[ 9.032966] BTRFS info (device vdb): flagging fs with big metadata feature
[ 9.038468] BTRFS info (device vdb): turning on sync discard
[ 9.044823] BTRFS info (device vdb): disk space caching is enabled
[ 9.062032] BTRFS info (device vdb): has skinny extents
[ 9.137195] maitred: This system has transitioned to LXD 4.0.x
[ 10.335664] usb 1-1: new full-speed USB device number 2 using xhci_hcd
[ 11.071886] ch341 1-1:1.0: ch341-uart converter detected
[ 11.148601] usb 1-1: ch341-uart converter now attached to ttyUSB0
[ 20.324161] lxdbr0: port 1(veth00244447) entered blocking state
[ 20.336096] lxdbr0: port 1(veth00244447) entered disabled state
[ 20.349395] device veth00244447 entered promiscuous mode
[ 21.681336] cgroup: cgroup: disabling cgroup2 socket matching due to net_prio or net_cls activation
[ 21.728227] physaUDOml: renamed from vethdce4a649
[ 21.740893] eth0: renamed from physaUDOml
[ 21.758706] IPv6: ADDRCONF(NETDEV_CHANGE): eth0: link becomes ready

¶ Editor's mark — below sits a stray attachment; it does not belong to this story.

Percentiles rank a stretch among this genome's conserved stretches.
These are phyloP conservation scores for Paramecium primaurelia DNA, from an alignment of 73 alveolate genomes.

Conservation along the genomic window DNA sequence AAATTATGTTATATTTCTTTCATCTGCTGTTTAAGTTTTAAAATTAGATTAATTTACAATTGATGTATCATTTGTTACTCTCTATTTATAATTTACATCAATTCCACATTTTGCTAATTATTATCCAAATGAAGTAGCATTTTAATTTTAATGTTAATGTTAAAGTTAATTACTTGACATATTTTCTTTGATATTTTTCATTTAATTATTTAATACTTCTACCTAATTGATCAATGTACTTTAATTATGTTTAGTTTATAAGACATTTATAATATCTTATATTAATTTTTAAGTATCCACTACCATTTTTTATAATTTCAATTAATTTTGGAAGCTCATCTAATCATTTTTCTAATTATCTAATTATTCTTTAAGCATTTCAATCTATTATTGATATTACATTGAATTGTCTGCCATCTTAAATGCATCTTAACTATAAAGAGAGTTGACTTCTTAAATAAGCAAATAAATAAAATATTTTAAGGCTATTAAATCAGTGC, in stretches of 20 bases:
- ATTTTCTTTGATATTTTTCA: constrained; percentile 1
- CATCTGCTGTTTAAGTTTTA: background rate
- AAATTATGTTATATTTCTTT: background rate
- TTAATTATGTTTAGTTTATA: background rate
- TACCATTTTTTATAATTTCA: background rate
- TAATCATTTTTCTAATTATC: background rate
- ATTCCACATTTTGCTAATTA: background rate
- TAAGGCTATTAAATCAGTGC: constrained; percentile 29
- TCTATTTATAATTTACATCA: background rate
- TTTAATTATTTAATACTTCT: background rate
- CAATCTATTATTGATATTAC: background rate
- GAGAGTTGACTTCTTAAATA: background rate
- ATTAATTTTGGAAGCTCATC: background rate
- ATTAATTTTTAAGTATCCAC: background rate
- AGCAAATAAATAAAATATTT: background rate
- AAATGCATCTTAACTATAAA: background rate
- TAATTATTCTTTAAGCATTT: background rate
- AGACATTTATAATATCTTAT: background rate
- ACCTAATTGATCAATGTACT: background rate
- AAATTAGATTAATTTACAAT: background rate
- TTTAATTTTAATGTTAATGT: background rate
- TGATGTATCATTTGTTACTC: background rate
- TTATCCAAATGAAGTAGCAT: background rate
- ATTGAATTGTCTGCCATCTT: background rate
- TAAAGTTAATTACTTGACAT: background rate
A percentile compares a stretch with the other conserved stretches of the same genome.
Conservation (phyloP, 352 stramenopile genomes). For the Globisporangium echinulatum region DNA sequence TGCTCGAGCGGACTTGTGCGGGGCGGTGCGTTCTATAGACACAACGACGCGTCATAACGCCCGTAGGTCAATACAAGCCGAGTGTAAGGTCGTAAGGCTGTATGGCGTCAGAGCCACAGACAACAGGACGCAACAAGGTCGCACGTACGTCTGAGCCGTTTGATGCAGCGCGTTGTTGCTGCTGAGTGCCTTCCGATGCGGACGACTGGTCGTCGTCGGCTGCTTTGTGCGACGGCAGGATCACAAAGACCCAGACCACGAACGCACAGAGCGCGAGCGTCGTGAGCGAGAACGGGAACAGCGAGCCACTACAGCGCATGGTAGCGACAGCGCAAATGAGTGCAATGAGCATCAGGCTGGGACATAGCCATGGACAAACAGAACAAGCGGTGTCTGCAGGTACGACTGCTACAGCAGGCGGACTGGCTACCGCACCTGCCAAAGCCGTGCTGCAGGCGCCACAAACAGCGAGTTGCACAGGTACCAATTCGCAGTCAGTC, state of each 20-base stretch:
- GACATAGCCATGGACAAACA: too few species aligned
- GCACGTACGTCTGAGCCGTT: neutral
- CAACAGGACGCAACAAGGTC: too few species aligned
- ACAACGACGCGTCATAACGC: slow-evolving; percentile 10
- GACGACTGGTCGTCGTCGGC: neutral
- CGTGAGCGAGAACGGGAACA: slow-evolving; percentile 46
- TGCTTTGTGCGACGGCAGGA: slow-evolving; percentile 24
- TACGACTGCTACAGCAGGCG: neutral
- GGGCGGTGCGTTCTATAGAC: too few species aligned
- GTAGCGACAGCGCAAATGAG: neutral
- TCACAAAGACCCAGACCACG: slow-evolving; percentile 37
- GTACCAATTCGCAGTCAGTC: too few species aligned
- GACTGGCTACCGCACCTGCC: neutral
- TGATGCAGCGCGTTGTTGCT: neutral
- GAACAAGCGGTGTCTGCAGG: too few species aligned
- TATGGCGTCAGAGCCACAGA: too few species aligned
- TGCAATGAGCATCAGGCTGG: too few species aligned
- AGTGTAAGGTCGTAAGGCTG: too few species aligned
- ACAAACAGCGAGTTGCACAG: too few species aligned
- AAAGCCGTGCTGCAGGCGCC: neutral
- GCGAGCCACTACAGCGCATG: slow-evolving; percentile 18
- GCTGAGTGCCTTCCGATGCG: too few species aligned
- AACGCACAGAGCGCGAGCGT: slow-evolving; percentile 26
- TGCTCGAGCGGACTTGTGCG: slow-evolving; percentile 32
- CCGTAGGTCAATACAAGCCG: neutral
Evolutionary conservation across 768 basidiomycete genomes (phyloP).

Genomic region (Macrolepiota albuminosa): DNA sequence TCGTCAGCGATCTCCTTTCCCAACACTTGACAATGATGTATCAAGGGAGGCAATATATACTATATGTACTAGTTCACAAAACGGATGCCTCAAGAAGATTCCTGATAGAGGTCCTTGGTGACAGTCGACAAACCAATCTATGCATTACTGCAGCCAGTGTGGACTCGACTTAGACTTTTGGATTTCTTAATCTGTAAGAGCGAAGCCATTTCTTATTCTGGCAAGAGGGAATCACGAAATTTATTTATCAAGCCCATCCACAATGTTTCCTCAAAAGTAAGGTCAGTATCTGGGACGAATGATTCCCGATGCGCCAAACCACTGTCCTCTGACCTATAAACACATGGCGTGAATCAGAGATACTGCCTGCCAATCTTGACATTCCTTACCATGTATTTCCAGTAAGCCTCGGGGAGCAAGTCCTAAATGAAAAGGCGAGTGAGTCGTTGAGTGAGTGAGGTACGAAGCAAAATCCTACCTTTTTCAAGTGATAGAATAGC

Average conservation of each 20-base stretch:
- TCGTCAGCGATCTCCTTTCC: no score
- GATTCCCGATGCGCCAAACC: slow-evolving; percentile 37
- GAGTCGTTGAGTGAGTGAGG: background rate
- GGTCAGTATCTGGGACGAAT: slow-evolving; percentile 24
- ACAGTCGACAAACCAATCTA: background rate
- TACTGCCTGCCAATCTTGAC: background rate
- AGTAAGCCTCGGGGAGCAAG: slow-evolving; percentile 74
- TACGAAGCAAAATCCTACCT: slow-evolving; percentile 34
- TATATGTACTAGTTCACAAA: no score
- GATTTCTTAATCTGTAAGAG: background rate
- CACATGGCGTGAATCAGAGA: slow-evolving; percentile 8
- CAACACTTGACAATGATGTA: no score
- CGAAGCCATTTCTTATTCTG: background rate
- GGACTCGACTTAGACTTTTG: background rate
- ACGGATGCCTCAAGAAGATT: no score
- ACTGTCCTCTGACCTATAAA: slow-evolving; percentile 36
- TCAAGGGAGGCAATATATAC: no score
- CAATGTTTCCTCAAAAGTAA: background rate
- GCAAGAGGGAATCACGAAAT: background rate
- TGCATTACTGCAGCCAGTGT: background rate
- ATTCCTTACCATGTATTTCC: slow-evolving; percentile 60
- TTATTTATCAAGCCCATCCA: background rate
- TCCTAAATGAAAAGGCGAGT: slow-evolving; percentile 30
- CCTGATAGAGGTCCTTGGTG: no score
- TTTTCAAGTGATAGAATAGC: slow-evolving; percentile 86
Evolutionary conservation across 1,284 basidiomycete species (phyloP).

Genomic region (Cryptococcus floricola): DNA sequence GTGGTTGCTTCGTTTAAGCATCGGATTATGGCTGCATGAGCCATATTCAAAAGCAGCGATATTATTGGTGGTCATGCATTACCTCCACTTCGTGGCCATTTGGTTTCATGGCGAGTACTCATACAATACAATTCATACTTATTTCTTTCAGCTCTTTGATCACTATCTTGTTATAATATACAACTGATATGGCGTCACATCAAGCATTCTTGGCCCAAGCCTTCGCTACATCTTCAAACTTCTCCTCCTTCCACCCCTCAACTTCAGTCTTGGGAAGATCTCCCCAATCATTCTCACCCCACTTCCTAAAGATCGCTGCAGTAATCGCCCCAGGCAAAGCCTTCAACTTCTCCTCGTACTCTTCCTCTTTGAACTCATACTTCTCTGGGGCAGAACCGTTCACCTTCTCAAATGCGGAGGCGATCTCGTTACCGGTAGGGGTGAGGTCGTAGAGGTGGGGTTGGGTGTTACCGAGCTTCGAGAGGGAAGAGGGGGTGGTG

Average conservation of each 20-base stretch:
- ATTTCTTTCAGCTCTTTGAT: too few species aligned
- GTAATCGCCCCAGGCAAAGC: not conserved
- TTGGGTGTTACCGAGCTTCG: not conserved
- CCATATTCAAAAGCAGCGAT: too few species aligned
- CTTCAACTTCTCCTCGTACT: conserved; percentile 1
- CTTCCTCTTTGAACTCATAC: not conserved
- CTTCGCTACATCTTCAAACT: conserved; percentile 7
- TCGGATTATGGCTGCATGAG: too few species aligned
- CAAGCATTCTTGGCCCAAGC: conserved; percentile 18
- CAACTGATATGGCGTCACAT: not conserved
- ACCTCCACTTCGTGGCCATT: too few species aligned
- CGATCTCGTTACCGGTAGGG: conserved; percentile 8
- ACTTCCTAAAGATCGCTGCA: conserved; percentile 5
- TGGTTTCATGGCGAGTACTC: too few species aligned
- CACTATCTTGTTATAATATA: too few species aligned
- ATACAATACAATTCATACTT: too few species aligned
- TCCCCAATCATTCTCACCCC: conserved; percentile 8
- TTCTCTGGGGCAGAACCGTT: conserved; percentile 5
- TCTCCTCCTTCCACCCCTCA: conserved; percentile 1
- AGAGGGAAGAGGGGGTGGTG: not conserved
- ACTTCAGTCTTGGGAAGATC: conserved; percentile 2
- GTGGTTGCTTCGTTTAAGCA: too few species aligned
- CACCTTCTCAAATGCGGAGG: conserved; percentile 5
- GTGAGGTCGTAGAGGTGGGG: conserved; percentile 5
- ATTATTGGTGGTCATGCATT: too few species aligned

[ 21.776307] lxdbr0: port 1(veth00244447) entered blocking state
[ 21.777632] lxdbr0: port 1(veth00244447) entered forwarding state
[ 21.782183] IPv6: ADDRCONF(NETDEV_CHANGE): lxdbr0: link becomes ready
[ 22.660033] new mount options do not match the existing superblock, will be ignored
[ 23.353332] cgroup: systemd (250) created nested cgroup for controller “memory” which has incomplete hierarchy support. Nested cgroups may change behavior in the future.
[ 23.375348] cgroup: “memory” requires setting use_hierarchy to 1 on the root
Did not see anything hijacking my port, but wasn’t entirely sure what to be looking for.
I was also unable to get grep -riIn “1a86:7523” /usr/lib/udev/rules.d/* to return anything. I’m unsure how to go about editing rules from here.
for now, bypass all rules and security and run this on the /dev/ttyUSB0 port or which ever one is attached to your laser USB device:
sudo chmod 777 /dev/ttyUSB0
What it does is set all permission groups to Read, Write, eXecute so any and every application and user can access the port. If that works then you will need to create a custom rules file specifically for your device so that when it is plugged in, the OS creates the device with proper permissions.
if you want to see what’s going on then run this before you do that command and then after that command is run:
ls -l /dev/ttyUSB0